Much has been written about the different creative processes engaged between classical and jazz musicians, more specifically, as applied to the collective worlds of jazz and classical piano. New York based pianist Bongwool Lee
has an intimate relationship with these perceived differences. Born and raised in Seoul, Korea, she was exposed by her parents to a variety of music at a very early age, winning her country's acclaimed Samik Competition at age seven. Considered a prodigy in the classical world, Lee's focus shifted to jazz upon hearing Oscar Peterson
on the radio. After graduating as a music major from Dongduk Women's University, she relocated to New York City, where she engaged in jazz studies at the Manhattan School of Music earning a Master's degree. More importantly, she engaged in and began to flourish on the heralded jazz scene in Gotham.
On her debut recording, My Singing Fingers
(Origin, 2018), Lee offers a unique blend of fragrant melodies, rich harmonies, and an instinctive sense of unpredictability that facilitates an approach to improvisation that presents images rooted in her eclectic and varied musical experience.
While piano trios inevitably have a leader's named assigned to them, they remain the ultimate expression of teamwork, of intimate conversational balance. Choosing musical partners then becomes the largest contribution a leader can make. In the case of Lee, her appropriation of bassist Luques Curtis
, and drummer Kendrick Scott
enables her to facilitate her artistic vision in a complete sense. Curtis, along with his brother, pianist Zaccai Curtis
, has been a pivotal figure in recent modern jazz and latin circles through his own recordings with the Curtis Brothers, as well as such luminaries as pianists Orrin Evans
and Eddie Palmieri
. Scott has made his mark most prominently with two Grammy nominated recordings with trumpeter Terence Blanchard
. Recent credits include the Charles Lloyd
Quartet, with pianist Gerald Clayton
. While these three fine musicians hail from very different circumstances, the creative give and take on this record is notable, even among the plethora of trio recordings that has saturated the jazz world since the dawn of piano trio classicism via the iconic works of Bud Powell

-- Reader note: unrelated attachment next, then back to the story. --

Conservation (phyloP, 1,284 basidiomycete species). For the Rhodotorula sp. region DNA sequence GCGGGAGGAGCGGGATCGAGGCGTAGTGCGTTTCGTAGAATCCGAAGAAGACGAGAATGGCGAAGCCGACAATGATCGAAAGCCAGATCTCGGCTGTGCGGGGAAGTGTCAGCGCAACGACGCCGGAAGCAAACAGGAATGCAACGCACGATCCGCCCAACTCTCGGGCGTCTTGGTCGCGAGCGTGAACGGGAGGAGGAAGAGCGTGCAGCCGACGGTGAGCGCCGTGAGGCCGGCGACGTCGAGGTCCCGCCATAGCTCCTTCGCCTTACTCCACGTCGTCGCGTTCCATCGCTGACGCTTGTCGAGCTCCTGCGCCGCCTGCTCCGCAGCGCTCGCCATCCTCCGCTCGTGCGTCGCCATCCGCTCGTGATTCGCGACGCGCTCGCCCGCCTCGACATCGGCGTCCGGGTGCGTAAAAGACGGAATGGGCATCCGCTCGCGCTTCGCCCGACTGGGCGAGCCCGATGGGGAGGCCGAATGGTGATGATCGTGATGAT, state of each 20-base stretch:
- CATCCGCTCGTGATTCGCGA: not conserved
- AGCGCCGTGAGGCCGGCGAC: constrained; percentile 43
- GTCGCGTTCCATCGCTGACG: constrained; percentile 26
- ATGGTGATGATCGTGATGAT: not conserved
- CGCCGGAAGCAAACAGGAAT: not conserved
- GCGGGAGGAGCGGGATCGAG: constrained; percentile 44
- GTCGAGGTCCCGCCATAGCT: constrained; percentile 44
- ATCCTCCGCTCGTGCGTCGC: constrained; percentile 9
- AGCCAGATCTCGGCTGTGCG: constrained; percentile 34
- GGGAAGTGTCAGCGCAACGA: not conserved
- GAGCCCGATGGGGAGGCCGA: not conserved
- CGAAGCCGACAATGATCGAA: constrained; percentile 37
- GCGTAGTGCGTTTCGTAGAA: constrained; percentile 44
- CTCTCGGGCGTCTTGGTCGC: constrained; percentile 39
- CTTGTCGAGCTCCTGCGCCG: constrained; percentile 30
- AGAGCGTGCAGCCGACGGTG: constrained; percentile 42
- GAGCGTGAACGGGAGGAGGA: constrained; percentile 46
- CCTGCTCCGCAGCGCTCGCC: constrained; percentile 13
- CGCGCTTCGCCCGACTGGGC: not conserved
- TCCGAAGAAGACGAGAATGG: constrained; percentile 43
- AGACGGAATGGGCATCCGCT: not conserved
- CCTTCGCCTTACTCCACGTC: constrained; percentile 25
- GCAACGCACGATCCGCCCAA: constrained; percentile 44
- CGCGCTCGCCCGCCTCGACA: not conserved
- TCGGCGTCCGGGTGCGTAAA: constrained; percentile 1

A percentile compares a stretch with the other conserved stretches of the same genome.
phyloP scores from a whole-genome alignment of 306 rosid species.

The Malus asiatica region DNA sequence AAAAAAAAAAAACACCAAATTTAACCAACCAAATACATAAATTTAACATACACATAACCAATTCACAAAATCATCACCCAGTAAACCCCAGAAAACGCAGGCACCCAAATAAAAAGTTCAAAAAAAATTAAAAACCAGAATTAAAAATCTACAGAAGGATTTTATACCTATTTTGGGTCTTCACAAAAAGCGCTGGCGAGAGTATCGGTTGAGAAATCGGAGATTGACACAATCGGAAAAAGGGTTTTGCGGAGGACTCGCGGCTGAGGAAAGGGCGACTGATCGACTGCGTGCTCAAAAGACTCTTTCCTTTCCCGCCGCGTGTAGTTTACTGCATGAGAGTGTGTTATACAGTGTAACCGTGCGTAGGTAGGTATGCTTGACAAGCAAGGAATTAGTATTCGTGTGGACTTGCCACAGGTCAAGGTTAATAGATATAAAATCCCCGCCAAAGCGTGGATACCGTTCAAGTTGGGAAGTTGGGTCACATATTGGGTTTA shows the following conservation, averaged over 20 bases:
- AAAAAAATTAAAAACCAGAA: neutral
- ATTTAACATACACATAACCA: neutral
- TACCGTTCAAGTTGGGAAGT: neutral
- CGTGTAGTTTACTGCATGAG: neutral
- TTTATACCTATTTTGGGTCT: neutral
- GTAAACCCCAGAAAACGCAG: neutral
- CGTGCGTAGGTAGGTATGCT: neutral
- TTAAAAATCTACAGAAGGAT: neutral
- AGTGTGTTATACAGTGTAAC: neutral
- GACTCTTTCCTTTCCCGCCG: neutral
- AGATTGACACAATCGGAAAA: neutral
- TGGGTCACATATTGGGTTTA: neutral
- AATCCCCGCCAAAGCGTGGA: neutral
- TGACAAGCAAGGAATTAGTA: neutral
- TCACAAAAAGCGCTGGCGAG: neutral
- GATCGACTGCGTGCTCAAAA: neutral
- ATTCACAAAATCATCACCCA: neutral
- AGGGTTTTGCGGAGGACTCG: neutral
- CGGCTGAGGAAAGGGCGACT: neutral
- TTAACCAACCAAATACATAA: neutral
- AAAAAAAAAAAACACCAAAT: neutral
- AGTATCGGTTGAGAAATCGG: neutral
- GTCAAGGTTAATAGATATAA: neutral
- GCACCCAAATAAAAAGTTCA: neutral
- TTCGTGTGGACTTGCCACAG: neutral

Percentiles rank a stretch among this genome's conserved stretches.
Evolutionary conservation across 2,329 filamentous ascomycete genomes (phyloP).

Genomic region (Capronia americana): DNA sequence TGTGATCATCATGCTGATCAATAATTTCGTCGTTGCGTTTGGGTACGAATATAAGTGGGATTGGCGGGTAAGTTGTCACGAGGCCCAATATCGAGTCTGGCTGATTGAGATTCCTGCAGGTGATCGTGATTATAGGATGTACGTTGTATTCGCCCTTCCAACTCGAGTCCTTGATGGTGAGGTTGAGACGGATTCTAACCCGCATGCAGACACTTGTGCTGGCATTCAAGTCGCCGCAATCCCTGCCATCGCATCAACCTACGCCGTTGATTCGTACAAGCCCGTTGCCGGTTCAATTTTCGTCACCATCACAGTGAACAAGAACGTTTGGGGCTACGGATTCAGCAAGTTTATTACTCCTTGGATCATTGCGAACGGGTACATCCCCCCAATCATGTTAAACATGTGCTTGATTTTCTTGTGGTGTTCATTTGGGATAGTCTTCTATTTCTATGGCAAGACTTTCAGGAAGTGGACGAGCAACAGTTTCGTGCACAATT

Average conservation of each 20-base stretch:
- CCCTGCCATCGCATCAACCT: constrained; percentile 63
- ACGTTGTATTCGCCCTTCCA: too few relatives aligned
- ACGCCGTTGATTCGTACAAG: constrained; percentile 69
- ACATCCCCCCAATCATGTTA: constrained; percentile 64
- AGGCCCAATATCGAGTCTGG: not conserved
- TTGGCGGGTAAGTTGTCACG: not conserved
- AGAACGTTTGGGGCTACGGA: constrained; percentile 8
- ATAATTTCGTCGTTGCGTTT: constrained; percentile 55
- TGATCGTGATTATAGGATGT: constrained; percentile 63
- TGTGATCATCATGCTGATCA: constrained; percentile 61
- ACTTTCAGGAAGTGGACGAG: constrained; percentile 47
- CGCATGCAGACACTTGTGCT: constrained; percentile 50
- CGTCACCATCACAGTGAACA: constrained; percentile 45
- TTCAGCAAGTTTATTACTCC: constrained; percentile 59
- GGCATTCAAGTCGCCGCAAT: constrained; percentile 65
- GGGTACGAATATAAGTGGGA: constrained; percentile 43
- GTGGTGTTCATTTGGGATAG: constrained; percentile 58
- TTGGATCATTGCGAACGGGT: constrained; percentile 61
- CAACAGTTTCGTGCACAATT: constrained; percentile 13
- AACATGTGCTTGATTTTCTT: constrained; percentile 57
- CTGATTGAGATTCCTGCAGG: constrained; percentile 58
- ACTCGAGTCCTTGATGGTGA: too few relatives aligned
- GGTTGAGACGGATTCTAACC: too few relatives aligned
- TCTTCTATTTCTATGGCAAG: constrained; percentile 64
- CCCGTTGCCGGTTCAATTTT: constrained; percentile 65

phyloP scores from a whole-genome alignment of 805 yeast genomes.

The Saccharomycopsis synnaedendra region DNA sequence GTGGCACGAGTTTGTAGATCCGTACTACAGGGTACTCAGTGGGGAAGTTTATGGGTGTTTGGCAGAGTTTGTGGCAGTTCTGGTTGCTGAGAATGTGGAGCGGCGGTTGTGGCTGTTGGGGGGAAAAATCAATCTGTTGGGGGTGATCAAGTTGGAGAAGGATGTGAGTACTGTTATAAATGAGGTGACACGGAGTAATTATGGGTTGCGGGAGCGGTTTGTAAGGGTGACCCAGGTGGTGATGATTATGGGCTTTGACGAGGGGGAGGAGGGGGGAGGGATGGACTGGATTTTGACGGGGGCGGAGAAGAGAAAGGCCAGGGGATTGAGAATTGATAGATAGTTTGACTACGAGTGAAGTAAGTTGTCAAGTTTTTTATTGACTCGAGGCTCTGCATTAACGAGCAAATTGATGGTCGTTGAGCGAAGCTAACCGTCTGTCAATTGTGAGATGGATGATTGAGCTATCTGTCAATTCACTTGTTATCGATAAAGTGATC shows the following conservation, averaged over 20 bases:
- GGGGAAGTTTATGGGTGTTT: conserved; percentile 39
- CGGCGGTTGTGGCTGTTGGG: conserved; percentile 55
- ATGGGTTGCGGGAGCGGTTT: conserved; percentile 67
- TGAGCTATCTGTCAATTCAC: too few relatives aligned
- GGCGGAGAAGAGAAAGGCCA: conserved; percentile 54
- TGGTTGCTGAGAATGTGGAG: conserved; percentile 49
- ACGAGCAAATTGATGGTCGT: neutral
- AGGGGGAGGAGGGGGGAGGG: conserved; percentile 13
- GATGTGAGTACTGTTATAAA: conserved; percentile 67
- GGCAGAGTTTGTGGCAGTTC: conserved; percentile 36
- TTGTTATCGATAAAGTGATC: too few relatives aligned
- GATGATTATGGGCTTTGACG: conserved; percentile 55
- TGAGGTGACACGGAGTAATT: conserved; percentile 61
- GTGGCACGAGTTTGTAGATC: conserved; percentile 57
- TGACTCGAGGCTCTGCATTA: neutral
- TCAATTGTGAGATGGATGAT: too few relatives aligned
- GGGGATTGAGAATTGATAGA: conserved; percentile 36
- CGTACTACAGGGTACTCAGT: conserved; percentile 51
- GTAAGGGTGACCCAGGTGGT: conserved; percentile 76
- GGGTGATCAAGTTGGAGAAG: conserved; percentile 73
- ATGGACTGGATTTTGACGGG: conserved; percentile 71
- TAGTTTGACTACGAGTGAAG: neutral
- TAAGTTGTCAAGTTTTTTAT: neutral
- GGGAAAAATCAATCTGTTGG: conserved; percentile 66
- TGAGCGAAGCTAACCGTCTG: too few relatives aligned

and Bill Evans
Though eight of the nine tunes on the album are Lee originals, perhaps it is her interpretation of the standard "Bye Bye Blackbird" that enables the listener to perceive commonalities of her approach to those of the masters that have come before her. While one might first allude to the piano trio version of the tune offered by the Keith Jarrett
Standards Trio, it is the probing, exploratory sojourn into the tune by Miles Davis
that may be more comparable to Lee's imaginative, visionary, and eminently singable solo work. The title track speaks to Lee's journey between European classical music and American jazz, both exemplified by her compositional strengths, and marvelous technical facility. Curtis' amazing ease in playing creates a relaxed, yet energetic feel that supports Lee's prodigious conceptual instincts. The fade out ending is a bit disappointing, the energy built to that point now suddenly sent adrift.
Lee's "How's Up There" is the climatic peak of the record. The piece features a Chopin-like melody, and a harmonic sense that creates ample space for melodic improvisation. The piano trio format is a study in the art of impermanence, immediacy being the prime directive on the journey. The spontaneous composition on this track provides evidence that the trio's creative process is operating at a high level. There is an undying willingness to be attentive, all in, and infuse the music with a relentless spirit of spontaneity. This piece projects a certain character, a certain soul, that in itself makes this album a worthwhile pursuit.
"Repeating Nightmares" proclaims something many who gravitate from the classical realm to jazz cannot-the ability to swing, to be connected to the blues tradition that is the absolute essence of the art form. There is a proclivity among classical musicians reaching out in the improvisational arts to venture towards the avant-garde, that this new found freedom must take total, unencumbered flight into new, previously undiscovered territory. Lee, it would seem, is not just another classical music freedom seeker, reaching out beyond the constraints of a finite form. Lee's passion for jazz music in itself redefines her musical character, and in a way, creates a new paradigm for musical expressionism existing between European, and American classical forms-the latter being the art of American jazz that has not only defied genre designation, but those designations defined by geographic location.
What is interesting is Lee's ability to express her musical journey compositionally, and to facilitate perfectly her musical stream of consciousness, with flawless technique. It is her actual sound that is stunning. One suspects her abandon to jazz moving forward will enrich that sound and provide a broader based palette from which to draw. While her past recognition as a young classical prodigy will always be on her resume, the aura surrounding her foray into the jazz realm suggests that Lee will continue to fit comfortably into the space of American eclecticism. As listeners, we need to only listenreally listenand the rest, in a sense, will take care of itself.